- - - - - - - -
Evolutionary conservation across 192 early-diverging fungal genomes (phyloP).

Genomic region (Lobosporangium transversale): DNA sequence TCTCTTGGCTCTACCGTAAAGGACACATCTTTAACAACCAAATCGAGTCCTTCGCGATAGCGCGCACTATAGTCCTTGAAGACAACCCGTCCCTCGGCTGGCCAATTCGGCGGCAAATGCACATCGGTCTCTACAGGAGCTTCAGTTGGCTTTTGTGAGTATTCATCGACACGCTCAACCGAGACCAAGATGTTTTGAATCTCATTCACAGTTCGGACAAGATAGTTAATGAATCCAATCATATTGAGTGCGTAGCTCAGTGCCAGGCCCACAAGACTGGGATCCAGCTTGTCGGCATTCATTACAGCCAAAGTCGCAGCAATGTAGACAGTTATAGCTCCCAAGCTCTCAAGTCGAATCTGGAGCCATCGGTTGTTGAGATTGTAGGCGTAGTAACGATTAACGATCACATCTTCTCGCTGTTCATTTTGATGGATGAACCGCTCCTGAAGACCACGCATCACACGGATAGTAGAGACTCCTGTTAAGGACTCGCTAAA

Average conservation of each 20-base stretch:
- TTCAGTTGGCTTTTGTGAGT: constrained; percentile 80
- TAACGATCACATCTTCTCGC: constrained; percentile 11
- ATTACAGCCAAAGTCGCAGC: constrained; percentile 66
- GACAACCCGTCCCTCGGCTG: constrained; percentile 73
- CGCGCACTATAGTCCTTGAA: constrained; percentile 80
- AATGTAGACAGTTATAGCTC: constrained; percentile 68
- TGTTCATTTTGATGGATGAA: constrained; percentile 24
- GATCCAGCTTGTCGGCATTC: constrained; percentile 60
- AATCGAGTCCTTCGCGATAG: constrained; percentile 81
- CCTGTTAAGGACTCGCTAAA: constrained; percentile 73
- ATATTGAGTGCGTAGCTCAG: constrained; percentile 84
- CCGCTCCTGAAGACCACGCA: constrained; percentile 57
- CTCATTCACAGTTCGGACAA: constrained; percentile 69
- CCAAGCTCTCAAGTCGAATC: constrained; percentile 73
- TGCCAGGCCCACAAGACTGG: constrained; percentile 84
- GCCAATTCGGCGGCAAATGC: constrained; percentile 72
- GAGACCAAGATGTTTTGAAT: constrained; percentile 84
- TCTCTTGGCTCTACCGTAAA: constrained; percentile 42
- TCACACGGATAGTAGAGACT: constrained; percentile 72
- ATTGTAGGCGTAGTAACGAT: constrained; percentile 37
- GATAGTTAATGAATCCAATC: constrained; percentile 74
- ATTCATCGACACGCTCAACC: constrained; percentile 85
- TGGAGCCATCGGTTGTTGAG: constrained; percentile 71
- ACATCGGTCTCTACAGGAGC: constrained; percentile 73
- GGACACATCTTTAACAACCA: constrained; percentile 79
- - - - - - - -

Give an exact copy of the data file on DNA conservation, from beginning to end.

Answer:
Evolutionary conservation across 192 early-diverging fungal genomes (phyloP).

Genomic region (Lobosporangium transversale): DNA sequence TCTCTTGGCTCTACCGTAAAGGACACATCTTTAACAACCAAATCGAGTCCTTCGCGATAGCGCGCACTATAGTCCTTGAAGACAACCCGTCCCTCGGCTGGCCAATTCGGCGGCAAATGCACATCGGTCTCTACAGGAGCTTCAGTTGGCTTTTGTGAGTATTCATCGACACGCTCAACCGAGACCAAGATGTTTTGAATCTCATTCACAGTTCGGACAAGATAGTTAATGAATCCAATCATATTGAGTGCGTAGCTCAGTGCCAGGCCCACAAGACTGGGATCCAGCTTGTCGGCATTCATTACAGCCAAAGTCGCAGCAATGTAGACAGTTATAGCTCCCAAGCTCTCAAGTCGAATCTGGAGCCATCGGTTGTTGAGATTGTAGGCGTAGTAACGATTAACGATCACATCTTCTCGCTGTTCATTTTGATGGATGAACCGCTCCTGAAGACCACGCATCACACGGATAGTAGAGACTCCTGTTAAGGACTCGCTAAA

Average conservation of each 20-base stretch:
- TTCAGTTGGCTTTTGTGAGT: constrained; percentile 80
- TAACGATCACATCTTCTCGC: constrained; percentile 11
- ATTACAGCCAAAGTCGCAGC: constrained; percentile 66
- GACAACCCGTCCCTCGGCTG: constrained; percentile 73
- CGCGCACTATAGTCCTTGAA: constrained; percentile 80
- AATGTAGACAGTTATAGCTC: constrained; percentile 68
- TGTTCATTTTGATGGATGAA: constrained; percentile 24
- GATCCAGCTTGTCGGCATTC: constrained; percentile 60
- AATCGAGTCCTTCGCGATAG: constrained; percentile 81
- CCTGTTAAGGACTCGCTAAA: constrained; percentile 73
- ATATTGAGTGCGTAGCTCAG: constrained; percentile 84
- CCGCTCCTGAAGACCACGCA: constrained; percentile 57
- CTCATTCACAGTTCGGACAA: constrained; percentile 69
- CCAAGCTCTCAAGTCGAATC: constrained; percentile 73
- TGCCAGGCCCACAAGACTGG: constrained; percentile 84
- GCCAATTCGGCGGCAAATGC: constrained; percentile 72
- GAGACCAAGATGTTTTGAAT: constrained; percentile 84
- TCTCTTGGCTCTACCGTAAA: constrained; percentile 42
- TCACACGGATAGTAGAGACT: constrained; percentile 72
- ATTGTAGGCGTAGTAACGAT: constrained; percentile 37
- GATAGTTAATGAATCCAATC: constrained; percentile 74
- ATTCATCGACACGCTCAACC: constrained; percentile 85
- TGGAGCCATCGGTTGTTGAG: constrained; percentile 71
- ACATCGGTCTCTACAGGAGC: constrained; percentile 73
- GGACACATCTTTAACAACCA: constrained; percentile 79